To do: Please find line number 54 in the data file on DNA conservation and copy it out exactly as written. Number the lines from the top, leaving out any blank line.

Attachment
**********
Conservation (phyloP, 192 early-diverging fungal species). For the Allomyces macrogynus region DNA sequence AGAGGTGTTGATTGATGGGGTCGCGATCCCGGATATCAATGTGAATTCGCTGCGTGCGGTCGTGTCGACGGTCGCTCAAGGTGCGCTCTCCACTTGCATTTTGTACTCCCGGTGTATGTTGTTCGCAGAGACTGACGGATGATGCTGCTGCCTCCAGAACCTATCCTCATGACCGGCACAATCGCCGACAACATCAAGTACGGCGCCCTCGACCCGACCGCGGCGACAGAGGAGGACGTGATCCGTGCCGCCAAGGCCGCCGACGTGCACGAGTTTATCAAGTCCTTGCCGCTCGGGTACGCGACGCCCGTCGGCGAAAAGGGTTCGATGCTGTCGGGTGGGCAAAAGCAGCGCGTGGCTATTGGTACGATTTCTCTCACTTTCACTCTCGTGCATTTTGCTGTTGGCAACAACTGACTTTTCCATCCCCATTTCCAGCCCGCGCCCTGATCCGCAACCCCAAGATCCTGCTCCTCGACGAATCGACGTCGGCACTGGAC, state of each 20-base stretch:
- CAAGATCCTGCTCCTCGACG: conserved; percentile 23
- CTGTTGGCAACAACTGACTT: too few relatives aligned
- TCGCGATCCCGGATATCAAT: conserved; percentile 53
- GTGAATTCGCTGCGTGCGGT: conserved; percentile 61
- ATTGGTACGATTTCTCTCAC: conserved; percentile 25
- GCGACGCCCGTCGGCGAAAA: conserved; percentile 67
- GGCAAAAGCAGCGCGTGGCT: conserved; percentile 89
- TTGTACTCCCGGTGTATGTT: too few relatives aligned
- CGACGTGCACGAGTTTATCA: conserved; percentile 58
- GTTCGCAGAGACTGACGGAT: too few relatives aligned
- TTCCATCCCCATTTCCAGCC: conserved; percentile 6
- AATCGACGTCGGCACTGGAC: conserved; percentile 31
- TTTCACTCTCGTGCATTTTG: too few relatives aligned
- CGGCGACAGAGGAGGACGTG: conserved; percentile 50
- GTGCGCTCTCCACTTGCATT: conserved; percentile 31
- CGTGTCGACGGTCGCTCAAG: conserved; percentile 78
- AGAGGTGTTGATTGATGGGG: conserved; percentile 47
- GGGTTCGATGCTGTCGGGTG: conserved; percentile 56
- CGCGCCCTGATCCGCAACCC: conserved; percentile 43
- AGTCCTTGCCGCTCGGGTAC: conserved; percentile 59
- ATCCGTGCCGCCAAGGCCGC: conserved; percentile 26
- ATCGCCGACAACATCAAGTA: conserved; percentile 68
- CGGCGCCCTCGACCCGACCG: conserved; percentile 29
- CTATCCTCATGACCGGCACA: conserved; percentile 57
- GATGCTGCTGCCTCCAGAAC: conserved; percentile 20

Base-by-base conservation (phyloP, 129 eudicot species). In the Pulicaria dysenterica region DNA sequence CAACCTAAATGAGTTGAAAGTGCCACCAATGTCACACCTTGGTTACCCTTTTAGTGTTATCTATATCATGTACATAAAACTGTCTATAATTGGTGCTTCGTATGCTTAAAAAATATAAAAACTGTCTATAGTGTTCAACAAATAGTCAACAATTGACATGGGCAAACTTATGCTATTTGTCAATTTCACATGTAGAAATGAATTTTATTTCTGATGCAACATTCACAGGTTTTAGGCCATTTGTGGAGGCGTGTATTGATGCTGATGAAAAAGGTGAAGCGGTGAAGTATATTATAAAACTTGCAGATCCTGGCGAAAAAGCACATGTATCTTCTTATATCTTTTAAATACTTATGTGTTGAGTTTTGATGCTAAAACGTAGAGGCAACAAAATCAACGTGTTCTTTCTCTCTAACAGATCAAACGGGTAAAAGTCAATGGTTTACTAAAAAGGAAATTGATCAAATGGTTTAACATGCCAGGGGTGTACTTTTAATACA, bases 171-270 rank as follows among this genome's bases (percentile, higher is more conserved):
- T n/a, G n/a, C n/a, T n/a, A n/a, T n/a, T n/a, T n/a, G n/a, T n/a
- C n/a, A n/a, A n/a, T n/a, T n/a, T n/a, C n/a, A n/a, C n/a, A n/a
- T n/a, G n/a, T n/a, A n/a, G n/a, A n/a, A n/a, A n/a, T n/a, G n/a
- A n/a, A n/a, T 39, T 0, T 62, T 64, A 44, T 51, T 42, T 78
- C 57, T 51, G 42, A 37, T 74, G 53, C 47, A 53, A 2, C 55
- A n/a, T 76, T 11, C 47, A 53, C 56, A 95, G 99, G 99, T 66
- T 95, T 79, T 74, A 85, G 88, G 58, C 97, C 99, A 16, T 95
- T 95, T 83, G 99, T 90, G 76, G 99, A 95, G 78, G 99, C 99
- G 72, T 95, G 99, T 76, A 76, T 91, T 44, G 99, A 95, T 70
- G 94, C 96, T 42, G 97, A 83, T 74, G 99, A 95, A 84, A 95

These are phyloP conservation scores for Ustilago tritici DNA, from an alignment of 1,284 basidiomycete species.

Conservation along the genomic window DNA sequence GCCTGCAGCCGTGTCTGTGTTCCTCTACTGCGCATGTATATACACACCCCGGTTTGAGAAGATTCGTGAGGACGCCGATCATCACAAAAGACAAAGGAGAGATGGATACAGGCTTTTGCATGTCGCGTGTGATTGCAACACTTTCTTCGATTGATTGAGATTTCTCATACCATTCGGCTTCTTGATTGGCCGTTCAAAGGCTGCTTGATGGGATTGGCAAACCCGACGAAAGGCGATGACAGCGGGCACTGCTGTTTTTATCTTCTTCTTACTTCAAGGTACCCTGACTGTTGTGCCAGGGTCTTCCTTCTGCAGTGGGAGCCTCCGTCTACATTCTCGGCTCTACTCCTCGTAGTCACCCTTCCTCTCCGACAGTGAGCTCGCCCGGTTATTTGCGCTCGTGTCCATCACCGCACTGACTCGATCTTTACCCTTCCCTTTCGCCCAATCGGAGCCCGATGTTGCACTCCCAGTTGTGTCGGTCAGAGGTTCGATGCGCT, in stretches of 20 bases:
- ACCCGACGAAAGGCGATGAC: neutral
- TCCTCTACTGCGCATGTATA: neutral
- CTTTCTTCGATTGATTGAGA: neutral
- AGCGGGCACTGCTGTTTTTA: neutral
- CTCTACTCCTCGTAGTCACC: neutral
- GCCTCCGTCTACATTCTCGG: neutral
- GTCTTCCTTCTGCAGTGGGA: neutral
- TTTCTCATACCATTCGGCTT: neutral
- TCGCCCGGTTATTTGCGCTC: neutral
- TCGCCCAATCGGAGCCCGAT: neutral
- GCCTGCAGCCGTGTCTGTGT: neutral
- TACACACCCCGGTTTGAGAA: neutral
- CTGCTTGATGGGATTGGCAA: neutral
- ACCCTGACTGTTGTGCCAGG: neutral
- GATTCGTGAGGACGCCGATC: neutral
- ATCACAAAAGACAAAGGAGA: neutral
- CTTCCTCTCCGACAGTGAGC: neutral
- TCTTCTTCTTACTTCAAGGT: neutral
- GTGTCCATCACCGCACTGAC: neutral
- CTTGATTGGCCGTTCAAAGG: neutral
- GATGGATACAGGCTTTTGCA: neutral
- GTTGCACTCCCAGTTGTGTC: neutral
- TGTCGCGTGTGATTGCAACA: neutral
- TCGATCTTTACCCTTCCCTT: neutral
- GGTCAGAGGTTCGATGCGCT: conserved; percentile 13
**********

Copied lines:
- GATTCGTGAGGACGCCGATC: neutral